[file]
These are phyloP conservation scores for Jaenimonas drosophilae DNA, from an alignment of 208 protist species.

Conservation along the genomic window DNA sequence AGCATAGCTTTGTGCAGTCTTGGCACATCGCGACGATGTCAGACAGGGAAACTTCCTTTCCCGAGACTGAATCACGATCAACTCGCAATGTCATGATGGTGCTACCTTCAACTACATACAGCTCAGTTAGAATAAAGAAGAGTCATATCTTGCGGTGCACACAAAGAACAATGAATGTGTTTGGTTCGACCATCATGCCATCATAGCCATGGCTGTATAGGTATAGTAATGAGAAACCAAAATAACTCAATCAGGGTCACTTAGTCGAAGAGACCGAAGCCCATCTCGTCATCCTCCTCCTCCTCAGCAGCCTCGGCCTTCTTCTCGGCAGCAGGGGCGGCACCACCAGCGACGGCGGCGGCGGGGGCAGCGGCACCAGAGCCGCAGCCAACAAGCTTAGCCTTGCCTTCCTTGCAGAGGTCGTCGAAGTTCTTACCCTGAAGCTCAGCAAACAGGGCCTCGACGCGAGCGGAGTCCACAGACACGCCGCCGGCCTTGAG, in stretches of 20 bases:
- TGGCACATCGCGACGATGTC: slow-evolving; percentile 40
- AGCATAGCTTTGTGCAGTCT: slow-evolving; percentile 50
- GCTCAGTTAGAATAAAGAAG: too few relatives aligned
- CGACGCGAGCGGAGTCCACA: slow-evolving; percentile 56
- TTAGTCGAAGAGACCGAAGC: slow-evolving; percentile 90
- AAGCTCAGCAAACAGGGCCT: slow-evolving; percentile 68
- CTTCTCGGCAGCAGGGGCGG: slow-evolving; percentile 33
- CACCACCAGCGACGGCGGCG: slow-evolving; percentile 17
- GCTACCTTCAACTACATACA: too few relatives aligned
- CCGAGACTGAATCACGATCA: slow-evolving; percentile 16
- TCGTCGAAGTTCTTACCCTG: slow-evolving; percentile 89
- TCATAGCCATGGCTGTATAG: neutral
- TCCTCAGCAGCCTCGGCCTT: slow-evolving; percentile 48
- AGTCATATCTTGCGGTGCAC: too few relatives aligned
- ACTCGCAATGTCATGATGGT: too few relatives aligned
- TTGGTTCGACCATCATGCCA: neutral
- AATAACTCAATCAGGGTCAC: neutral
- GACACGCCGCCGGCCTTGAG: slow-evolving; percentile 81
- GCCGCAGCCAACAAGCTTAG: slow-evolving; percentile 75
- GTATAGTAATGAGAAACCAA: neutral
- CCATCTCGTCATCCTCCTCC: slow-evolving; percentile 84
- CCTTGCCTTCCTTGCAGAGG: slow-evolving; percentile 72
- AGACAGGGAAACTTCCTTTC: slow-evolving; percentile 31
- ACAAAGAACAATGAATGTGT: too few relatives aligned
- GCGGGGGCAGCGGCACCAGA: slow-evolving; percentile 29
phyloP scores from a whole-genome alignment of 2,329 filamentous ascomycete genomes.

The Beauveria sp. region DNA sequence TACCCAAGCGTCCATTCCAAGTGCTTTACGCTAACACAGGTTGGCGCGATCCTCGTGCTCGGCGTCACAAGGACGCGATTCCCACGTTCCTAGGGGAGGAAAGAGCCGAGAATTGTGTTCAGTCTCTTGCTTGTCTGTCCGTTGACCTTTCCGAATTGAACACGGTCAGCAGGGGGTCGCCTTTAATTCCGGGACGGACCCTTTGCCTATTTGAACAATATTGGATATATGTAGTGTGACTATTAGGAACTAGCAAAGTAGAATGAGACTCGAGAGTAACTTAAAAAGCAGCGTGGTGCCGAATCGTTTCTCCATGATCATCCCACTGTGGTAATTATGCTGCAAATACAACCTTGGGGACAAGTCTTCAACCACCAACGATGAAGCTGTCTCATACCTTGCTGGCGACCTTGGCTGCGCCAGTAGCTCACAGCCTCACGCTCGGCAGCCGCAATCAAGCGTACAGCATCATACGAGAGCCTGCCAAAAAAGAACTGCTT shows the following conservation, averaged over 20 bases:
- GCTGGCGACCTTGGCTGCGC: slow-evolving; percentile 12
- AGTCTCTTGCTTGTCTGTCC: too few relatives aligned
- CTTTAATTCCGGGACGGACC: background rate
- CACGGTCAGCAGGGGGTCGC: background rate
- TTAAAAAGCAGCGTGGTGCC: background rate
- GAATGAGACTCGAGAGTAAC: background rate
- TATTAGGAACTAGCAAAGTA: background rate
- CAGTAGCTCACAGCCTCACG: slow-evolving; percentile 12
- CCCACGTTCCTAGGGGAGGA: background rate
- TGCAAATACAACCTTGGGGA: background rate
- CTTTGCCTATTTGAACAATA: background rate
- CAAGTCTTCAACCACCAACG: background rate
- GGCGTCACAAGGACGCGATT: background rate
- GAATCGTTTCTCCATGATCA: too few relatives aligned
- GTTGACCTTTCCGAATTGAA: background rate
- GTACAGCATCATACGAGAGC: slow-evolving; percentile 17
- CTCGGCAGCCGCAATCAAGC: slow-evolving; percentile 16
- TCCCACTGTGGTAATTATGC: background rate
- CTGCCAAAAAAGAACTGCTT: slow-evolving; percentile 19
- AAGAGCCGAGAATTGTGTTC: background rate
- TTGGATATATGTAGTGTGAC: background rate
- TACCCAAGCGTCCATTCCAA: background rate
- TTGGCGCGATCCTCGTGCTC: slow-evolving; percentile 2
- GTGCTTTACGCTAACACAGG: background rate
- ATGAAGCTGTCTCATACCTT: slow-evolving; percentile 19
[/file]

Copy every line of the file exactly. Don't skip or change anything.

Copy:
These are phyloP conservation scores for Jaenimonas drosophilae DNA, from an alignment of 208 protist species.

Conservation along the genomic window DNA sequence AGCATAGCTTTGTGCAGTCTTGGCACATCGCGACGATGTCAGACAGGGAAACTTCCTTTCCCGAGACTGAATCACGATCAACTCGCAATGTCATGATGGTGCTACCTTCAACTACATACAGCTCAGTTAGAATAAAGAAGAGTCATATCTTGCGGTGCACACAAAGAACAATGAATGTGTTTGGTTCGACCATCATGCCATCATAGCCATGGCTGTATAGGTATAGTAATGAGAAACCAAAATAACTCAATCAGGGTCACTTAGTCGAAGAGACCGAAGCCCATCTCGTCATCCTCCTCCTCCTCAGCAGCCTCGGCCTTCTTCTCGGCAGCAGGGGCGGCACCACCAGCGACGGCGGCGGCGGGGGCAGCGGCACCAGAGCCGCAGCCAACAAGCTTAGCCTTGCCTTCCTTGCAGAGGTCGTCGAAGTTCTTACCCTGAAGCTCAGCAAACAGGGCCTCGACGCGAGCGGAGTCCACAGACACGCCGCCGGCCTTGAG, in stretches of 20 bases:
- TGGCACATCGCGACGATGTC: slow-evolving; percentile 40
- AGCATAGCTTTGTGCAGTCT: slow-evolving; percentile 50
- GCTCAGTTAGAATAAAGAAG: too few relatives aligned
- CGACGCGAGCGGAGTCCACA: slow-evolving; percentile 56
- TTAGTCGAAGAGACCGAAGC: slow-evolving; percentile 90
- AAGCTCAGCAAACAGGGCCT: slow-evolving; percentile 68
- CTTCTCGGCAGCAGGGGCGG: slow-evolving; percentile 33
- CACCACCAGCGACGGCGGCG: slow-evolving; percentile 17
- GCTACCTTCAACTACATACA: too few relatives aligned
- CCGAGACTGAATCACGATCA: slow-evolving; percentile 16
- TCGTCGAAGTTCTTACCCTG: slow-evolving; percentile 89
- TCATAGCCATGGCTGTATAG: neutral
- TCCTCAGCAGCCTCGGCCTT: slow-evolving; percentile 48
- AGTCATATCTTGCGGTGCAC: too few relatives aligned
- ACTCGCAATGTCATGATGGT: too few relatives aligned
- TTGGTTCGACCATCATGCCA: neutral
- AATAACTCAATCAGGGTCAC: neutral
- GACACGCCGCCGGCCTTGAG: slow-evolving; percentile 81
- GCCGCAGCCAACAAGCTTAG: slow-evolving; percentile 75
- GTATAGTAATGAGAAACCAA: neutral
- CCATCTCGTCATCCTCCTCC: slow-evolving; percentile 84
- CCTTGCCTTCCTTGCAGAGG: slow-evolving; percentile 72
- AGACAGGGAAACTTCCTTTC: slow-evolving; percentile 31
- ACAAAGAACAATGAATGTGT: too few relatives aligned
- GCGGGGGCAGCGGCACCAGA: slow-evolving; percentile 29
phyloP scores from a whole-genome alignment of 2,329 filamentous ascomycete genomes.

The Beauveria sp. region DNA sequence TACCCAAGCGTCCATTCCAAGTGCTTTACGCTAACACAGGTTGGCGCGATCCTCGTGCTCGGCGTCACAAGGACGCGATTCCCACGTTCCTAGGGGAGGAAAGAGCCGAGAATTGTGTTCAGTCTCTTGCTTGTCTGTCCGTTGACCTTTCCGAATTGAACACGGTCAGCAGGGGGTCGCCTTTAATTCCGGGACGGACCCTTTGCCTATTTGAACAATATTGGATATATGTAGTGTGACTATTAGGAACTAGCAAAGTAGAATGAGACTCGAGAGTAACTTAAAAAGCAGCGTGGTGCCGAATCGTTTCTCCATGATCATCCCACTGTGGTAATTATGCTGCAAATACAACCTTGGGGACAAGTCTTCAACCACCAACGATGAAGCTGTCTCATACCTTGCTGGCGACCTTGGCTGCGCCAGTAGCTCACAGCCTCACGCTCGGCAGCCGCAATCAAGCGTACAGCATCATACGAGAGCCTGCCAAAAAAGAACTGCTT shows the following conservation, averaged over 20 bases:
- GCTGGCGACCTTGGCTGCGC: slow-evolving; percentile 12
- AGTCTCTTGCTTGTCTGTCC: too few relatives aligned
- CTTTAATTCCGGGACGGACC: background rate
- CACGGTCAGCAGGGGGTCGC: background rate
- TTAAAAAGCAGCGTGGTGCC: background rate
- GAATGAGACTCGAGAGTAAC: background rate
- TATTAGGAACTAGCAAAGTA: background rate
- CAGTAGCTCACAGCCTCACG: slow-evolving; percentile 12
- CCCACGTTCCTAGGGGAGGA: background rate
- TGCAAATACAACCTTGGGGA: background rate
- CTTTGCCTATTTGAACAATA: background rate
- CAAGTCTTCAACCACCAACG: background rate
- GGCGTCACAAGGACGCGATT: background rate
- GAATCGTTTCTCCATGATCA: too few relatives aligned
- GTTGACCTTTCCGAATTGAA: background rate
- GTACAGCATCATACGAGAGC: slow-evolving; percentile 17
- CTCGGCAGCCGCAATCAAGC: slow-evolving; percentile 16
- TCCCACTGTGGTAATTATGC: background rate
- CTGCCAAAAAAGAACTGCTT: slow-evolving; percentile 19
- AAGAGCCGAGAATTGTGTTC: background rate
- TTGGATATATGTAGTGTGAC: background rate
- TACCCAAGCGTCCATTCCAA: background rate
- TTGGCGCGATCCTCGTGCTC: slow-evolving; percentile 2
- GTGCTTTACGCTAACACAGG: background rate
- ATGAAGCTGTCTCATACCTT: slow-evolving; percentile 19